Sunday, August 09, 2009

Vision for the Library

So, I have spent the summer thinking hard about my goals for the coming year. What is my big goal in terms of the school library. What is my vision? What can the library be for students and teachers? How do we get there? I have been lucky to find and benefit of so many experts in the field. I thought I'd share my learning and thinking. There are really no answers here, just pieces of inspiration I've found as I've been thinking through this coming school year in the library.

It is such an interesting time to be new to the field of school library. As a new school librarian, I am busy catching up on reading and thinking specific to the field. I've spent a lot of time on the ALA website and reading articles that help me think through the current thinking in the field. I have followed several discussions in the blog world. There was quite a lively conversation this spring about libraries. Since I am fairly new to the field, I listen in a lot--But this conversation involved librarians as well as people who were questioning the role of libraries. Joyce Valenza chimed in on a School Library Journal blog stating:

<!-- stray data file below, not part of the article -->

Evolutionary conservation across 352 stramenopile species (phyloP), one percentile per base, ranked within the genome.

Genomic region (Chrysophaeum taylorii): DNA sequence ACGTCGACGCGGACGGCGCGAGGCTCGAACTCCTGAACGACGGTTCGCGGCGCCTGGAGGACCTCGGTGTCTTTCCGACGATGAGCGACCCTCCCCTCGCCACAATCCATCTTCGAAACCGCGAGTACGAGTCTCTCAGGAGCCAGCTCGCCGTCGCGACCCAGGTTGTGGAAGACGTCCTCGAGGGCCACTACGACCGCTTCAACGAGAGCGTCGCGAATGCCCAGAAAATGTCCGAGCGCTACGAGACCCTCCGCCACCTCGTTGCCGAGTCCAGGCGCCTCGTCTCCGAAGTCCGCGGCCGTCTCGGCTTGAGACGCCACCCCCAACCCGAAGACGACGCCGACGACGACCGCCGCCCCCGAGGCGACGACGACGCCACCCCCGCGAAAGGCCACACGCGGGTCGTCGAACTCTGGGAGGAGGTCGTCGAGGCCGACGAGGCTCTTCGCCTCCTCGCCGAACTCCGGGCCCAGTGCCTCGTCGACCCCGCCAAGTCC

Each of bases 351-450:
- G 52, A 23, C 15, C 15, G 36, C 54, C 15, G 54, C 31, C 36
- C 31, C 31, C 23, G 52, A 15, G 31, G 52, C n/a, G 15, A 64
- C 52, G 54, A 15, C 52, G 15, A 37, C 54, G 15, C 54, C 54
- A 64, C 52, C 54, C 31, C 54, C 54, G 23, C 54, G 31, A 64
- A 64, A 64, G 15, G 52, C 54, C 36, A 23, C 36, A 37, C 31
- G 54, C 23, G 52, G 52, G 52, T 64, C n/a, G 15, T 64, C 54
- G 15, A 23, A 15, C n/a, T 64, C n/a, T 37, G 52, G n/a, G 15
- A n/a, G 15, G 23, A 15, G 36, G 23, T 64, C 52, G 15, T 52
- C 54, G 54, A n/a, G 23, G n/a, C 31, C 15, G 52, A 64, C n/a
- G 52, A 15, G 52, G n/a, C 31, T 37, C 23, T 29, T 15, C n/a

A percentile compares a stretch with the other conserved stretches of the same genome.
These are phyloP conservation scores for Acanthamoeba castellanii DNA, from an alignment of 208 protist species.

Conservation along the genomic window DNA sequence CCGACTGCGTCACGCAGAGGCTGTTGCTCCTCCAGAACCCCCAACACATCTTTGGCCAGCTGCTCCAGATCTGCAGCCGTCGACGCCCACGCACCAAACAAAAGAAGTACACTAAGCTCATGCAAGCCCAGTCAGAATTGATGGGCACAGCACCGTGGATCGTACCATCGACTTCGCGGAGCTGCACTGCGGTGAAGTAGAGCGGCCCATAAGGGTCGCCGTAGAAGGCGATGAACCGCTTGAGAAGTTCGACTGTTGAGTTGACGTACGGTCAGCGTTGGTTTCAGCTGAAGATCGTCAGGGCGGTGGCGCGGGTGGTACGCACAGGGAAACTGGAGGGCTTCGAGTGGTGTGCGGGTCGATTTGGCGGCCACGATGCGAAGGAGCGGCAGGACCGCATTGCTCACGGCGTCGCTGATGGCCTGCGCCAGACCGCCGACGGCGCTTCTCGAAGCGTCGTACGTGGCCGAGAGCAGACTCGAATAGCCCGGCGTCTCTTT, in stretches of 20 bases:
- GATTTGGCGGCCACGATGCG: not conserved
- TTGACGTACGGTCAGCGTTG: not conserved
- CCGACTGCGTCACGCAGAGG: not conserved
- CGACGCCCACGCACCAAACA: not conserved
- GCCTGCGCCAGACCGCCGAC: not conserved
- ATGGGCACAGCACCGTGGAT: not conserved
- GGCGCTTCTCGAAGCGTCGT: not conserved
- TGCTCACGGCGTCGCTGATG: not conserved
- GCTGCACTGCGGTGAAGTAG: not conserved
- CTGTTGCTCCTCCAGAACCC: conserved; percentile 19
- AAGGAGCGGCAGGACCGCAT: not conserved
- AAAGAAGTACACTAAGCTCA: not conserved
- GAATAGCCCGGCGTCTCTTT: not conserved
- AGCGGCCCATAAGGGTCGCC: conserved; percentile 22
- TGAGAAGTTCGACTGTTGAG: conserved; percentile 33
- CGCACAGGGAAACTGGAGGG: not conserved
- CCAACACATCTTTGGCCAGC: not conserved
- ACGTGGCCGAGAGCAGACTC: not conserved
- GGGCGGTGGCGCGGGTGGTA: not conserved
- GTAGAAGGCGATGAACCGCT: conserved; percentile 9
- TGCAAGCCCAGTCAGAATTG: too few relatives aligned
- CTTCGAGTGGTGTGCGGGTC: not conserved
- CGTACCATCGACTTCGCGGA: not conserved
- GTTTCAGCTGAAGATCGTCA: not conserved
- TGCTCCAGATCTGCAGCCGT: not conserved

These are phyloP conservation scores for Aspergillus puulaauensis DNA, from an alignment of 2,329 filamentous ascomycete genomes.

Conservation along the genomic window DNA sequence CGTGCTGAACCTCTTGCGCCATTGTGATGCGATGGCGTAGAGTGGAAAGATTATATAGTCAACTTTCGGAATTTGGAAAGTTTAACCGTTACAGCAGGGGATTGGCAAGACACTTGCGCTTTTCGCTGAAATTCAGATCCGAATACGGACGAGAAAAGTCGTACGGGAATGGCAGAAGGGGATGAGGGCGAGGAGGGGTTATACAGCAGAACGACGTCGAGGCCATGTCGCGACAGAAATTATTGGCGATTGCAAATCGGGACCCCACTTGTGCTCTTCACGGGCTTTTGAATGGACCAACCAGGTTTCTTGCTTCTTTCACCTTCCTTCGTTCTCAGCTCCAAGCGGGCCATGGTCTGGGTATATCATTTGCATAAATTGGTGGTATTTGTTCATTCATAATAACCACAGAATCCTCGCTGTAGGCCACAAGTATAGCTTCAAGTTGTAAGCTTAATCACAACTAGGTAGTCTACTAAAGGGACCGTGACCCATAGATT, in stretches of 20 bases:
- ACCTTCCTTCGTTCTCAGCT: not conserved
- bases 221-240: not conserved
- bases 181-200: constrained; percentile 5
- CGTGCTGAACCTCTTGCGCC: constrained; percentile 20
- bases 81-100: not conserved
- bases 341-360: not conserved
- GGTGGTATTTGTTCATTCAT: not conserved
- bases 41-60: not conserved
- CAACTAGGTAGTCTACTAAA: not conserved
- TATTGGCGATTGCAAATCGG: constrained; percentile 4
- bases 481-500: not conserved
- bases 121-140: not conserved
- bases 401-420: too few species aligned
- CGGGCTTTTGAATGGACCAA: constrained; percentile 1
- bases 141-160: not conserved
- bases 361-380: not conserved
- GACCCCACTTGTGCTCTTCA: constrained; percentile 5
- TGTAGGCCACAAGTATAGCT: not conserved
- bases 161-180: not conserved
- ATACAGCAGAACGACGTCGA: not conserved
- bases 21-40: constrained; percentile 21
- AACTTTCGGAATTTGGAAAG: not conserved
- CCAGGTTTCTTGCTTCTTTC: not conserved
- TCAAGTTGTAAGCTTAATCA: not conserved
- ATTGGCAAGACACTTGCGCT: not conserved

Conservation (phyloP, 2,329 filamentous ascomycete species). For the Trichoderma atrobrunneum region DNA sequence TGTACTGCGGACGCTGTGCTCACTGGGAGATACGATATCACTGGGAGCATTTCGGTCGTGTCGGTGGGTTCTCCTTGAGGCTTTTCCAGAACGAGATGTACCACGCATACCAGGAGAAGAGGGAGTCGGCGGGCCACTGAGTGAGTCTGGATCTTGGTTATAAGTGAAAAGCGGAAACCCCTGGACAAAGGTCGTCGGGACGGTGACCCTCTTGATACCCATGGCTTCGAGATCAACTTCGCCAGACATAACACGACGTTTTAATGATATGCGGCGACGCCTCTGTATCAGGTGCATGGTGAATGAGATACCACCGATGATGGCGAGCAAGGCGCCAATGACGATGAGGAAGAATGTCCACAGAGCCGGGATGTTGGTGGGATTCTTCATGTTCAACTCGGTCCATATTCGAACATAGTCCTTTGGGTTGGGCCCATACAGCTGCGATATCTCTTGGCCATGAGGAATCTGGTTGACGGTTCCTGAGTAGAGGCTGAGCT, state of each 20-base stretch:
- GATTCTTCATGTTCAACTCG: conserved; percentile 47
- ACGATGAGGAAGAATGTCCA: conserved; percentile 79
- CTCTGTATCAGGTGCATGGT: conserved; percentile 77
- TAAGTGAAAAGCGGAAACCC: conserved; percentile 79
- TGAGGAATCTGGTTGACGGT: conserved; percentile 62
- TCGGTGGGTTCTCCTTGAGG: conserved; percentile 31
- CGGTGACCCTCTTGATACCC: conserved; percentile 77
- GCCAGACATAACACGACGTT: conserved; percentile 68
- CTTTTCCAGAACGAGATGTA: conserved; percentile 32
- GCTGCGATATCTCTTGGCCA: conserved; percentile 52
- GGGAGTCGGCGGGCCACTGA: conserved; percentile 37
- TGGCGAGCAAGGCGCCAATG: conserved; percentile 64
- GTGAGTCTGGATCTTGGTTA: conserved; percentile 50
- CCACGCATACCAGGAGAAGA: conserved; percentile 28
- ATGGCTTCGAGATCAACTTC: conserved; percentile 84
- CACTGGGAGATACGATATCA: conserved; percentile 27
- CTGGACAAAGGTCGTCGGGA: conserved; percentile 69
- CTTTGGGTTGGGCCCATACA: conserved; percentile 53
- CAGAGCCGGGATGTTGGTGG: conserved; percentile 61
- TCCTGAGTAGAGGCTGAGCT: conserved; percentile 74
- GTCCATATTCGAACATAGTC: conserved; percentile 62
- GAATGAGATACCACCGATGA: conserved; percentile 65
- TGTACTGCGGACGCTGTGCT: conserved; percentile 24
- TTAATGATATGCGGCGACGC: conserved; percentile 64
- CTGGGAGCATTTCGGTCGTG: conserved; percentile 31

"What is clear is that a lot of smart people--people who are out there teaching, speaking, moving, and shaking--are disappointed in what they see when they see school librarians. Either we have a perception problem or we need to do some serious retooling. I'd say we have to deal with both. In a hurry."

This is definitely where my thinking is lately--how do rethink what the library can be--what is possible. Not an easy thing to figure out because I want so much in terms of possibility.

I have always believed in the power of play and in the fact that there is a very fine line between work and play when the work is work we love. I LOVE this quote by Buffy Hamilton at the Unquiet Librarian: